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May

motion-full monday after mother’s day; tuesday argues death

Monday, the 10th of May, 2010

May 10th is, ironically, the day after Mother’s Day, and the Casey Anthony case has a motion hearing.  (Mothers Day and Casey Anthony; a paradox if ever there was one.)

On the roster for Monday, quite a number of things, not the least of which is a discussion (motion) concerning the “party pictures” of Casey.  At issue for the defense is whether they should be admissible.

Surely these “party photos” should be ruled to be relevant as they speak to Casey’s activity and state of mind during the time Caylee was missing? One would hope the defense argument to keep these photos out will fall short…  Monday will tell the tale.

Also, according to the Orlando Sentinel, a motion will be heard concerning the change of venue.

And, finally on tap for Monday:  Keeping the jail visitation logs private.  Presumably the defense would like Judge Perry to seal these records.  Though, in truth, why the defense wants this motion argued is unclear.  It would be pure speculation on my part; however, one may assume this argument concerns the defense wanting to protect the identity of defense experts who visit Casey in the jail?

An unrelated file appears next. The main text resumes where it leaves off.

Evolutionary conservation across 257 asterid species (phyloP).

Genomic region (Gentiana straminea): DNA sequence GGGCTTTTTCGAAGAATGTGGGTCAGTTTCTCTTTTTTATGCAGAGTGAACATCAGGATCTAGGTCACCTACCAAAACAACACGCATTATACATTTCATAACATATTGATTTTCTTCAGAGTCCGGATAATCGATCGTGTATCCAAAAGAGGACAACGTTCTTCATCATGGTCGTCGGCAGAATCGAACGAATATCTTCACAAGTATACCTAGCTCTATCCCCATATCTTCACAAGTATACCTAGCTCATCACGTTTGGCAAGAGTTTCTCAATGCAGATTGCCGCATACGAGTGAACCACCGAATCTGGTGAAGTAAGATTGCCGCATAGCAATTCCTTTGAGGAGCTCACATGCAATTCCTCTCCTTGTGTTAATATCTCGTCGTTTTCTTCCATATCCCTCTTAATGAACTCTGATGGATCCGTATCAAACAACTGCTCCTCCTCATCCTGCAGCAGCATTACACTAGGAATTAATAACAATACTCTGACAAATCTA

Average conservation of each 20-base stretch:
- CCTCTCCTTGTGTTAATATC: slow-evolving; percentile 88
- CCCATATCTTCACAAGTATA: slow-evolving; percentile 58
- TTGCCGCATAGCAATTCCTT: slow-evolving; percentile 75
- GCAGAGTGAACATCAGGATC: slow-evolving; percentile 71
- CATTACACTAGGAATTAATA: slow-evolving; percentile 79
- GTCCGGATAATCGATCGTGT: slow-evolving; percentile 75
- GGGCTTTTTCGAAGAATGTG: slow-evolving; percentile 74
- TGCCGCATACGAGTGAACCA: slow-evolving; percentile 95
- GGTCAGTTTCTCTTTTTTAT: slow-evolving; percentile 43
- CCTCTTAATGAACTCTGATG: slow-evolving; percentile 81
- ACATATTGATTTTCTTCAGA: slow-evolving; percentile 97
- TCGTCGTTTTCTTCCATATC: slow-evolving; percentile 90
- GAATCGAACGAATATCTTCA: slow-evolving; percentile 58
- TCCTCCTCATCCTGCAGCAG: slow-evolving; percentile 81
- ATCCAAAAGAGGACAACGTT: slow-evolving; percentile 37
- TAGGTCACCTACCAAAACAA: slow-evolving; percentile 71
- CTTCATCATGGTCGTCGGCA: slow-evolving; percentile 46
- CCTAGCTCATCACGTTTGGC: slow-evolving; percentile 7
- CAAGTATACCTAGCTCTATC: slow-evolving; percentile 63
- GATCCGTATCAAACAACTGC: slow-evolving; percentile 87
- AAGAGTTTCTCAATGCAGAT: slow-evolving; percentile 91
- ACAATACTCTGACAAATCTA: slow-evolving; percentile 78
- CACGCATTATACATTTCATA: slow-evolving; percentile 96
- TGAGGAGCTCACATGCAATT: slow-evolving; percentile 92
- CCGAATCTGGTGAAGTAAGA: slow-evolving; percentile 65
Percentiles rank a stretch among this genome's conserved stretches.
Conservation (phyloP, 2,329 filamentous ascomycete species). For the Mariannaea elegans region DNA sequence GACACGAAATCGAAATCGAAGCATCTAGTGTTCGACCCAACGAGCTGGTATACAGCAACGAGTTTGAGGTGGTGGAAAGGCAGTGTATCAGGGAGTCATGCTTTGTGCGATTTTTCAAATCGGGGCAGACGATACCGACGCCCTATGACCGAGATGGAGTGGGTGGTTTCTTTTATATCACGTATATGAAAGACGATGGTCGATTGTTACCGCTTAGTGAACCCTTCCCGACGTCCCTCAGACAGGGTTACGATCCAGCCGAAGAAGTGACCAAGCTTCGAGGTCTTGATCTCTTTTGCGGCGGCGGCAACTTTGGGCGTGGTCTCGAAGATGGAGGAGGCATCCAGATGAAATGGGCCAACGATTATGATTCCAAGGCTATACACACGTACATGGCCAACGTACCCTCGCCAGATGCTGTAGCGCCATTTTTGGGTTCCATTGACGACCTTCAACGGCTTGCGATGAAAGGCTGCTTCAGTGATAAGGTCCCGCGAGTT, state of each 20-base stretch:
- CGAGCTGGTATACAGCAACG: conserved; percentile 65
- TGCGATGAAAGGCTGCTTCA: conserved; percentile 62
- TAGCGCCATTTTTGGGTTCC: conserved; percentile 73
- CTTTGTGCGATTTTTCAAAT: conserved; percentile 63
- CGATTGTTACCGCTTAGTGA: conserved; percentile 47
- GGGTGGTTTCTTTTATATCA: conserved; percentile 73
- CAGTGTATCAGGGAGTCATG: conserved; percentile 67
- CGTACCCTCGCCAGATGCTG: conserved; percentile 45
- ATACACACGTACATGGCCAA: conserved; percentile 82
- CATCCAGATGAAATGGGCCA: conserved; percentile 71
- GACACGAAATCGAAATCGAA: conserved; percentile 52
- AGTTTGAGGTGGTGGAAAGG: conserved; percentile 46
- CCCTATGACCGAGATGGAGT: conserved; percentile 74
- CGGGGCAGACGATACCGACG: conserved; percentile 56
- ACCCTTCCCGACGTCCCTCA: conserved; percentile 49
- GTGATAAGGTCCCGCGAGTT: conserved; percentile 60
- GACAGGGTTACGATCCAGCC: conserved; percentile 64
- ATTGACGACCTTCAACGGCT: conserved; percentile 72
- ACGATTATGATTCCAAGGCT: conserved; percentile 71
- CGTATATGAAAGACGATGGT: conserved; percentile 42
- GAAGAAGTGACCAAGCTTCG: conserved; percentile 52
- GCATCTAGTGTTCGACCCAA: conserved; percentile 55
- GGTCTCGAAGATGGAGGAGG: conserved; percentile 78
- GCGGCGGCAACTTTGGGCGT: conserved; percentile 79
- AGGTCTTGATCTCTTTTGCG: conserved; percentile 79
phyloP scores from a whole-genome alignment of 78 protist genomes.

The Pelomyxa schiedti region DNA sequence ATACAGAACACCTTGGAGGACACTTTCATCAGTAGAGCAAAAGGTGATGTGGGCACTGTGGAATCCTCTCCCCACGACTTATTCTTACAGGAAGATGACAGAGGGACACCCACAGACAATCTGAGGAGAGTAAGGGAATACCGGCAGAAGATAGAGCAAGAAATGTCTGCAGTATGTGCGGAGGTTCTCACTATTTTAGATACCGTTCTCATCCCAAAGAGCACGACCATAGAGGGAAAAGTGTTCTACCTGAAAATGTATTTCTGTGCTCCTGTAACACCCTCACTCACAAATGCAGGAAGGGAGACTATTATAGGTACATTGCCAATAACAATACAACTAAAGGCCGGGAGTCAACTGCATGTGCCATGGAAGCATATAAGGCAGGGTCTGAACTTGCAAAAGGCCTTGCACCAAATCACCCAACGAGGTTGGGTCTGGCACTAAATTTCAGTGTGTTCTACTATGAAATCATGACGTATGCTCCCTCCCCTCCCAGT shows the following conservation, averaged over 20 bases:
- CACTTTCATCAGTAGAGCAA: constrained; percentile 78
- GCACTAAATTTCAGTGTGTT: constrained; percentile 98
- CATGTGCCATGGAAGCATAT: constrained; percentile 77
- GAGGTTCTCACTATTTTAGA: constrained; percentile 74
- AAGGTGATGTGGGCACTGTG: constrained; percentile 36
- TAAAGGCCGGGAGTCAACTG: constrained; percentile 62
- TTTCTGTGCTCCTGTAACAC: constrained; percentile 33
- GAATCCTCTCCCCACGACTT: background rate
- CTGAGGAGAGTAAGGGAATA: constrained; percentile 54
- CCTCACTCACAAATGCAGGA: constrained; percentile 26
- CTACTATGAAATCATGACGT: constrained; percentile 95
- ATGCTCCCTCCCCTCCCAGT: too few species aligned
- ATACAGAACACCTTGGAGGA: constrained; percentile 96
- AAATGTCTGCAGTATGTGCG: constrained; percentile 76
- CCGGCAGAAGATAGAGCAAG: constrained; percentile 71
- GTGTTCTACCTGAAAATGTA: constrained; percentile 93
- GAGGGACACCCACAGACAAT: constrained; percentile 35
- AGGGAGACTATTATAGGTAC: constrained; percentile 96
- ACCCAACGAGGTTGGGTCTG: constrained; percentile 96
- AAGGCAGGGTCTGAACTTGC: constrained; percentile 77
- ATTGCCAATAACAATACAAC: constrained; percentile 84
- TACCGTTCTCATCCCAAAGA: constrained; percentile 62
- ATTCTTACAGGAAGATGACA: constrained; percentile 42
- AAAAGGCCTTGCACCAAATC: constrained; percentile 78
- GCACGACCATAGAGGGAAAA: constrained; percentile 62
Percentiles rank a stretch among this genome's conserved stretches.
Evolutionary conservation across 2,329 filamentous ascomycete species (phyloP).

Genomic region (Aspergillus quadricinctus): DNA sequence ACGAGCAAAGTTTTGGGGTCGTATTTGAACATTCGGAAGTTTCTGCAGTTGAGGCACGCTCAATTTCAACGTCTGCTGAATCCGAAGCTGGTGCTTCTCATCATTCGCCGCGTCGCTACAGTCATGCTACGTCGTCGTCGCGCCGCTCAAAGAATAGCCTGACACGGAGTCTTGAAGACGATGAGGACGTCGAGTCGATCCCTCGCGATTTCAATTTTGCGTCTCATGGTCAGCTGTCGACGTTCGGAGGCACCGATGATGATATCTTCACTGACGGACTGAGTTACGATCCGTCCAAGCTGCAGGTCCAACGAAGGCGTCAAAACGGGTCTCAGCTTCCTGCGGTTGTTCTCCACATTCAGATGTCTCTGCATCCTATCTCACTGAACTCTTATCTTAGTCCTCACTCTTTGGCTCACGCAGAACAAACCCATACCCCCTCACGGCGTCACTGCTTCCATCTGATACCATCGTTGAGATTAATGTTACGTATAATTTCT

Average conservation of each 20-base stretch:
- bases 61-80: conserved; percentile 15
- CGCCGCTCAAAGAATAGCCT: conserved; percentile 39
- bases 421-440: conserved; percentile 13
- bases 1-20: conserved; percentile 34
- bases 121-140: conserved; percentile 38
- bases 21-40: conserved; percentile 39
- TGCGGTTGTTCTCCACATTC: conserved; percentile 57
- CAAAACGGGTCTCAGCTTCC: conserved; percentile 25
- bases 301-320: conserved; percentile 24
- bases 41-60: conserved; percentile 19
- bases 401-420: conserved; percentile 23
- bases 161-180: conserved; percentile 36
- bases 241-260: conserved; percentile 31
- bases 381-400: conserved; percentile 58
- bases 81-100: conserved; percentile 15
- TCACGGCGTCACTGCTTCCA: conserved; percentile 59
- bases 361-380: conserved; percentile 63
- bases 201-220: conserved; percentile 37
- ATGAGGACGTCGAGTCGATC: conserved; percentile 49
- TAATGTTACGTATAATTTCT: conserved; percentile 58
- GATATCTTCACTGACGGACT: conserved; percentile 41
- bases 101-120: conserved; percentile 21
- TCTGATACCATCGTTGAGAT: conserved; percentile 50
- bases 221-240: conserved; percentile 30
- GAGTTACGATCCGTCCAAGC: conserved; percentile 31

Monday should shed some light on this story as well.

Tuesday, the 11th of May, 2010

Now, Tuesday’s hearing brings the defense to the courtroom to argue the relevance of the death penalty in this case.  I am not a proponent of the death penalty, not for Casey Anthony or anyone, and yet, I do see why some folks in the community are bound and determined to see justice in the form of death for the murder of Caylee Anthony. As cruel a crime as this is, I could not ask for death.

I think a surer penalty for Casey Anthony will come in the future, perhaps far into the future.  I believe there will be a time when Casey grows up and realizes what she’s done.

Imagine a fifty-year old Casey Anthony waking up every fine morning in her jail garb to face the reality of what she’s done?  A bitter cup of coffee, if she drinks it.

Perhaps when (and if) reality sets in for her, she will wish she were given the death penalty.

We can hope.

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